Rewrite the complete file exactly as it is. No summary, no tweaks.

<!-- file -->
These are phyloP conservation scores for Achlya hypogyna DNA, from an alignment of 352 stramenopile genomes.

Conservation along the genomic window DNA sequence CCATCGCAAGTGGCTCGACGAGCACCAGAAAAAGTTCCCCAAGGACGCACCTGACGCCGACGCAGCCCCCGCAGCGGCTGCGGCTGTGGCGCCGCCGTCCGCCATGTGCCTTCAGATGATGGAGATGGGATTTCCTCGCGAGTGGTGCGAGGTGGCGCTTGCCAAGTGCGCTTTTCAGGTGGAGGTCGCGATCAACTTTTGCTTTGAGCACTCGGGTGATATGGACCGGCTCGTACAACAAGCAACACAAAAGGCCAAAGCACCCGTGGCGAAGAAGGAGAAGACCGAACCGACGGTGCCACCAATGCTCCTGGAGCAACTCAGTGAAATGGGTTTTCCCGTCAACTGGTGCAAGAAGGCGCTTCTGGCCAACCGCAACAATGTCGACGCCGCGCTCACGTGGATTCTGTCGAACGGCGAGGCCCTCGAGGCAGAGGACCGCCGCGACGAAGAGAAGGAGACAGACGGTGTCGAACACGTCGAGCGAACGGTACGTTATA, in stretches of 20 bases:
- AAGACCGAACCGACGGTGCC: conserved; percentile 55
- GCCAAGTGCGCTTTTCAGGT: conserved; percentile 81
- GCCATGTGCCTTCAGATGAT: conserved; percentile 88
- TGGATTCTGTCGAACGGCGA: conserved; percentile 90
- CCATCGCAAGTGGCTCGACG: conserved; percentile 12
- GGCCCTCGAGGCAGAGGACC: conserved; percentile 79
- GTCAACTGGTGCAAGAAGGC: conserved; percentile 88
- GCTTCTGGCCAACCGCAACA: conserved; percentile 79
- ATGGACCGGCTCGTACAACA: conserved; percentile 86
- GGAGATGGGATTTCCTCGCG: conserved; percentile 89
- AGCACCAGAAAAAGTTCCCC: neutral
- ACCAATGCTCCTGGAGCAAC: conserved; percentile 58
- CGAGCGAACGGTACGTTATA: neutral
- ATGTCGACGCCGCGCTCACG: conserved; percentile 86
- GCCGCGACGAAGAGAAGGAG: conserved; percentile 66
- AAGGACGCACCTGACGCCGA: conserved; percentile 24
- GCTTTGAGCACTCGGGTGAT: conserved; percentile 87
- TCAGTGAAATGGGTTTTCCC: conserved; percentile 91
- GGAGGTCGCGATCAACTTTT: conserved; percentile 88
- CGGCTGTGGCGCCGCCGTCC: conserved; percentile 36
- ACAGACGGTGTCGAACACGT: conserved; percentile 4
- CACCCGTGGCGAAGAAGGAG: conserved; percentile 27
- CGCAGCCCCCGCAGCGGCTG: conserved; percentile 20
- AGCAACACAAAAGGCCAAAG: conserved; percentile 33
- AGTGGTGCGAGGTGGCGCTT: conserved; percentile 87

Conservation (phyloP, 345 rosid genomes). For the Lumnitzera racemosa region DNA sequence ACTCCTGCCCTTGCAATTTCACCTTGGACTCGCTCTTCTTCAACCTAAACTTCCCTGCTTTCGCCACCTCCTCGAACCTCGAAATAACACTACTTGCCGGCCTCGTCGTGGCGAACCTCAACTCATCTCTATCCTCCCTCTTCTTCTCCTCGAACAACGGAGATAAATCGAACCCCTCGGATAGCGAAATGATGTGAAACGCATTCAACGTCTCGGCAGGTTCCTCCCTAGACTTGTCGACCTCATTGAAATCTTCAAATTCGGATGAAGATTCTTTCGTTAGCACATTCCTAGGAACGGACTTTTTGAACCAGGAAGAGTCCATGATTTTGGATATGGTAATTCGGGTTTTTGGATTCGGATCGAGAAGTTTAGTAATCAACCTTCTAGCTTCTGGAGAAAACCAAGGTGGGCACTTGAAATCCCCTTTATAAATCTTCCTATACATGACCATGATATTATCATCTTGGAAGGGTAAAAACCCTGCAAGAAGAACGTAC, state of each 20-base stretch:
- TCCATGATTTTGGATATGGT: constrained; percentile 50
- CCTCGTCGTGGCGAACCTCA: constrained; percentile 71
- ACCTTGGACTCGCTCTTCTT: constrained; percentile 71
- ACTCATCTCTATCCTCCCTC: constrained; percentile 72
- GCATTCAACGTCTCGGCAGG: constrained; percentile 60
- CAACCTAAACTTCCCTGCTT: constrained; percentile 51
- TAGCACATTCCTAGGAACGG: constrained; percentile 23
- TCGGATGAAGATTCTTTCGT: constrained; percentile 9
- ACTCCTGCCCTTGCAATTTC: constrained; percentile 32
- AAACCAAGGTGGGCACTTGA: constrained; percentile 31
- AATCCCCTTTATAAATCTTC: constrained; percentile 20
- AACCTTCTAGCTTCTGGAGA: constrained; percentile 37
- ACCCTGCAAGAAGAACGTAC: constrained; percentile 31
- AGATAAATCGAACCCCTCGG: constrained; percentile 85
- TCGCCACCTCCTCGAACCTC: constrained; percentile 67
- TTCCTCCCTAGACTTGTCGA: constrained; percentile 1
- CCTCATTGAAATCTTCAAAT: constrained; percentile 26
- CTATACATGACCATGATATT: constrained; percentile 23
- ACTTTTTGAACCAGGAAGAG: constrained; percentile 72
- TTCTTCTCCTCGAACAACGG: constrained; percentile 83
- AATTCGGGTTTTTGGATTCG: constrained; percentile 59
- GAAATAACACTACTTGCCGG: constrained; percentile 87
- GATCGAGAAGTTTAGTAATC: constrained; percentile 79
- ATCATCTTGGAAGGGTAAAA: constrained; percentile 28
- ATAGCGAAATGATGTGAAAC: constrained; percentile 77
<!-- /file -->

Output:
These are phyloP conservation scores for Achlya hypogyna DNA, from an alignment of 352 stramenopile genomes.

Conservation along the genomic window DNA sequence CCATCGCAAGTGGCTCGACGAGCACCAGAAAAAGTTCCCCAAGGACGCACCTGACGCCGACGCAGCCCCCGCAGCGGCTGCGGCTGTGGCGCCGCCGTCCGCCATGTGCCTTCAGATGATGGAGATGGGATTTCCTCGCGAGTGGTGCGAGGTGGCGCTTGCCAAGTGCGCTTTTCAGGTGGAGGTCGCGATCAACTTTTGCTTTGAGCACTCGGGTGATATGGACCGGCTCGTACAACAAGCAACACAAAAGGCCAAAGCACCCGTGGCGAAGAAGGAGAAGACCGAACCGACGGTGCCACCAATGCTCCTGGAGCAACTCAGTGAAATGGGTTTTCCCGTCAACTGGTGCAAGAAGGCGCTTCTGGCCAACCGCAACAATGTCGACGCCGCGCTCACGTGGATTCTGTCGAACGGCGAGGCCCTCGAGGCAGAGGACCGCCGCGACGAAGAGAAGGAGACAGACGGTGTCGAACACGTCGAGCGAACGGTACGTTATA, in stretches of 20 bases:
- AAGACCGAACCGACGGTGCC: conserved; percentile 55
- GCCAAGTGCGCTTTTCAGGT: conserved; percentile 81
- GCCATGTGCCTTCAGATGAT: conserved; percentile 88
- TGGATTCTGTCGAACGGCGA: conserved; percentile 90
- CCATCGCAAGTGGCTCGACG: conserved; percentile 12
- GGCCCTCGAGGCAGAGGACC: conserved; percentile 79
- GTCAACTGGTGCAAGAAGGC: conserved; percentile 88
- GCTTCTGGCCAACCGCAACA: conserved; percentile 79
- ATGGACCGGCTCGTACAACA: conserved; percentile 86
- GGAGATGGGATTTCCTCGCG: conserved; percentile 89
- AGCACCAGAAAAAGTTCCCC: neutral
- ACCAATGCTCCTGGAGCAAC: conserved; percentile 58
- CGAGCGAACGGTACGTTATA: neutral
- ATGTCGACGCCGCGCTCACG: conserved; percentile 86
- GCCGCGACGAAGAGAAGGAG: conserved; percentile 66
- AAGGACGCACCTGACGCCGA: conserved; percentile 24
- GCTTTGAGCACTCGGGTGAT: conserved; percentile 87
- TCAGTGAAATGGGTTTTCCC: conserved; percentile 91
- GGAGGTCGCGATCAACTTTT: conserved; percentile 88
- CGGCTGTGGCGCCGCCGTCC: conserved; percentile 36
- ACAGACGGTGTCGAACACGT: conserved; percentile 4
- CACCCGTGGCGAAGAAGGAG: conserved; percentile 27
- CGCAGCCCCCGCAGCGGCTG: conserved; percentile 20
- AGCAACACAAAAGGCCAAAG: conserved; percentile 33
- AGTGGTGCGAGGTGGCGCTT: conserved; percentile 87

Conservation (phyloP, 345 rosid genomes). For the Lumnitzera racemosa region DNA sequence ACTCCTGCCCTTGCAATTTCACCTTGGACTCGCTCTTCTTCAACCTAAACTTCCCTGCTTTCGCCACCTCCTCGAACCTCGAAATAACACTACTTGCCGGCCTCGTCGTGGCGAACCTCAACTCATCTCTATCCTCCCTCTTCTTCTCCTCGAACAACGGAGATAAATCGAACCCCTCGGATAGCGAAATGATGTGAAACGCATTCAACGTCTCGGCAGGTTCCTCCCTAGACTTGTCGACCTCATTGAAATCTTCAAATTCGGATGAAGATTCTTTCGTTAGCACATTCCTAGGAACGGACTTTTTGAACCAGGAAGAGTCCATGATTTTGGATATGGTAATTCGGGTTTTTGGATTCGGATCGAGAAGTTTAGTAATCAACCTTCTAGCTTCTGGAGAAAACCAAGGTGGGCACTTGAAATCCCCTTTATAAATCTTCCTATACATGACCATGATATTATCATCTTGGAAGGGTAAAAACCCTGCAAGAAGAACGTAC, state of each 20-base stretch:
- TCCATGATTTTGGATATGGT: constrained; percentile 50
- CCTCGTCGTGGCGAACCTCA: constrained; percentile 71
- ACCTTGGACTCGCTCTTCTT: constrained; percentile 71
- ACTCATCTCTATCCTCCCTC: constrained; percentile 72
- GCATTCAACGTCTCGGCAGG: constrained; percentile 60
- CAACCTAAACTTCCCTGCTT: constrained; percentile 51
- TAGCACATTCCTAGGAACGG: constrained; percentile 23
- TCGGATGAAGATTCTTTCGT: constrained; percentile 9
- ACTCCTGCCCTTGCAATTTC: constrained; percentile 32
- AAACCAAGGTGGGCACTTGA: constrained; percentile 31
- AATCCCCTTTATAAATCTTC: constrained; percentile 20
- AACCTTCTAGCTTCTGGAGA: constrained; percentile 37
- ACCCTGCAAGAAGAACGTAC: constrained; percentile 31
- AGATAAATCGAACCCCTCGG: constrained; percentile 85
- TCGCCACCTCCTCGAACCTC: constrained; percentile 67
- TTCCTCCCTAGACTTGTCGA: constrained; percentile 1
- CCTCATTGAAATCTTCAAAT: constrained; percentile 26
- CTATACATGACCATGATATT: constrained; percentile 23
- ACTTTTTGAACCAGGAAGAG: constrained; percentile 72
- TTCTTCTCCTCGAACAACGG: constrained; percentile 83
- AATTCGGGTTTTTGGATTCG: constrained; percentile 59
- GAAATAACACTACTTGCCGG: constrained; percentile 87
- GATCGAGAAGTTTAGTAATC: constrained; percentile 79
- ATCATCTTGGAAGGGTAAAA: constrained; percentile 28
- ATAGCGAAATGATGTGAAAC: constrained; percentile 77